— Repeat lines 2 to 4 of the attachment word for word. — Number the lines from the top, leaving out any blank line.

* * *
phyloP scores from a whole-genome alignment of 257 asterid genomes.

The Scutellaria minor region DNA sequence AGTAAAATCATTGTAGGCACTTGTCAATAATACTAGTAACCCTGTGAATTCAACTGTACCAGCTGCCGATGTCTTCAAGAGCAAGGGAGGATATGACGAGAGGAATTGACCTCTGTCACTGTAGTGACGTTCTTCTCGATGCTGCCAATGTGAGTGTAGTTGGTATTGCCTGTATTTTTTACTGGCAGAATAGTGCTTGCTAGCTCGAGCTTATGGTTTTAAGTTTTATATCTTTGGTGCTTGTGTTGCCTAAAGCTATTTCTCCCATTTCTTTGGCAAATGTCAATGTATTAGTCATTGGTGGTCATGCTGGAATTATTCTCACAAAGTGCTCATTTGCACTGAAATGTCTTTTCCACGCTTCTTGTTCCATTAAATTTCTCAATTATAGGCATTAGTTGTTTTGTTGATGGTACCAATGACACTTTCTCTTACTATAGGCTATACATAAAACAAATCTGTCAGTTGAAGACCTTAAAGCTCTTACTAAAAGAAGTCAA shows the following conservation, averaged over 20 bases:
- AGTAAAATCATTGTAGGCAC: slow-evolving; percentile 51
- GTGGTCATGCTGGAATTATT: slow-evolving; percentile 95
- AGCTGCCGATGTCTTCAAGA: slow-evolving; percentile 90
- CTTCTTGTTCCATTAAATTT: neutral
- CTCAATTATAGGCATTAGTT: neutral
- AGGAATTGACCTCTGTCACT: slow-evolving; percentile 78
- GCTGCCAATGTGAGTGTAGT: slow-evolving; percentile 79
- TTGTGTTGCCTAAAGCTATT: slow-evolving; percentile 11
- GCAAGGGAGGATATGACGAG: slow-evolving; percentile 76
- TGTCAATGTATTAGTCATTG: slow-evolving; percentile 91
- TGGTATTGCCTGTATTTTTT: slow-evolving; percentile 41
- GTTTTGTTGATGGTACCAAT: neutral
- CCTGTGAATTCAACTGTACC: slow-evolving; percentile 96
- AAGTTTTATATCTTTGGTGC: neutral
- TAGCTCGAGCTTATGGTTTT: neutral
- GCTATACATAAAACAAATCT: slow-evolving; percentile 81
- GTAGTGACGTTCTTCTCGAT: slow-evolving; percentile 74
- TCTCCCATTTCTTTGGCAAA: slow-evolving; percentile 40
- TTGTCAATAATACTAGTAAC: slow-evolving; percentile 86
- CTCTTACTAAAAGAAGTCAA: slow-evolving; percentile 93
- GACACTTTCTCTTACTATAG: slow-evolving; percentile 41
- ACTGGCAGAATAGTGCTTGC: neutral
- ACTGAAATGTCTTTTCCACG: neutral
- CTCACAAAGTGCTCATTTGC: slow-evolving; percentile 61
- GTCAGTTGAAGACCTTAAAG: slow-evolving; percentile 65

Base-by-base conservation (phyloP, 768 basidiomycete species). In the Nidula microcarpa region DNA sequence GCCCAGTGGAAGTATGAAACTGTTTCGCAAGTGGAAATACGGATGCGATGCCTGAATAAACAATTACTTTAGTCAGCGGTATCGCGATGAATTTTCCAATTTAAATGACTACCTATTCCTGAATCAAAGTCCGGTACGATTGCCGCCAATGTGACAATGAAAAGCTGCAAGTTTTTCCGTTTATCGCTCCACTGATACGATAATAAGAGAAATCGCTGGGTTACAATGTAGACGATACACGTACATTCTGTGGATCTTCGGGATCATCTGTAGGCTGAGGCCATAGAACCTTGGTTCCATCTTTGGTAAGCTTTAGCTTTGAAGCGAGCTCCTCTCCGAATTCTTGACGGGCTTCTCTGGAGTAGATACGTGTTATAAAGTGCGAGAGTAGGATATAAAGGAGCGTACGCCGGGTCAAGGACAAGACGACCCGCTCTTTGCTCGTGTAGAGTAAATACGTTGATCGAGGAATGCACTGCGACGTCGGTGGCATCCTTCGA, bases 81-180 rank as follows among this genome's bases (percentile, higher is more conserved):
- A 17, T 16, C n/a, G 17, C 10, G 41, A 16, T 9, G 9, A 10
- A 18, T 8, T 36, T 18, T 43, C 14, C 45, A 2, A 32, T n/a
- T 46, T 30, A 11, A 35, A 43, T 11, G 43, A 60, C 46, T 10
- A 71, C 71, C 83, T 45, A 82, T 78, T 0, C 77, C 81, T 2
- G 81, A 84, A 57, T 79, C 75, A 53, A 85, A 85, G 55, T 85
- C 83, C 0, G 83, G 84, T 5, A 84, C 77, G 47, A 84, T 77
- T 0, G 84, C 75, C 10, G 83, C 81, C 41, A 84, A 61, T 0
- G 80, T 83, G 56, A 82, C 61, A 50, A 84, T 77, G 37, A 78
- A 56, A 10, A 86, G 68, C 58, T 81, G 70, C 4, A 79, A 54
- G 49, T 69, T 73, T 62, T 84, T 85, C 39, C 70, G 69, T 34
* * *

The Scutellaria minor region DNA sequence AGTAAAATCATTGTAGGCACTTGTCAATAATACTAGTAACCCTGTGAATTCAACTGTACCAGCTGCCGATGTCTTCAAGAGCAAGGGAGGATATGACGAGAGGAATTGACCTCTGTCACTGTAGTGACGTTCTTCTCGATGCTGCCAATGTGAGTGTAGTTGGTATTGCCTGTATTTTTTACTGGCAGAATAGTGCTTGCTAGCTCGAGCTTATGGTTTTAAGTTTTATATCTTTGGTGCTTGTGTTGCCTAAAGCTATTTCTCCCATTTCTTTGGCAAATGTCAATGTATTAGTCATTGGTGGTCATGCTGGAATTATTCTCACAAAGTGCTCATTTGCACTGAAATGTCTTTTCCACGCTTCTTGTTCCATTAAATTTCTCAATTATAGGCATTAGTTGTTTTGTTGATGGTACCAATGACACTTTCTCTTACTATAGGCTATACATAAAACAAATCTGTCAGTTGAAGACCTTAAAGCTCTTACTAAAAGAAGTCAA shows the following conservation, averaged over 20 bases:
- AGTAAAATCATTGTAGGCAC: slow-evolving; percentile 51
- GTGGTCATGCTGGAATTATT: slow-evolving; percentile 95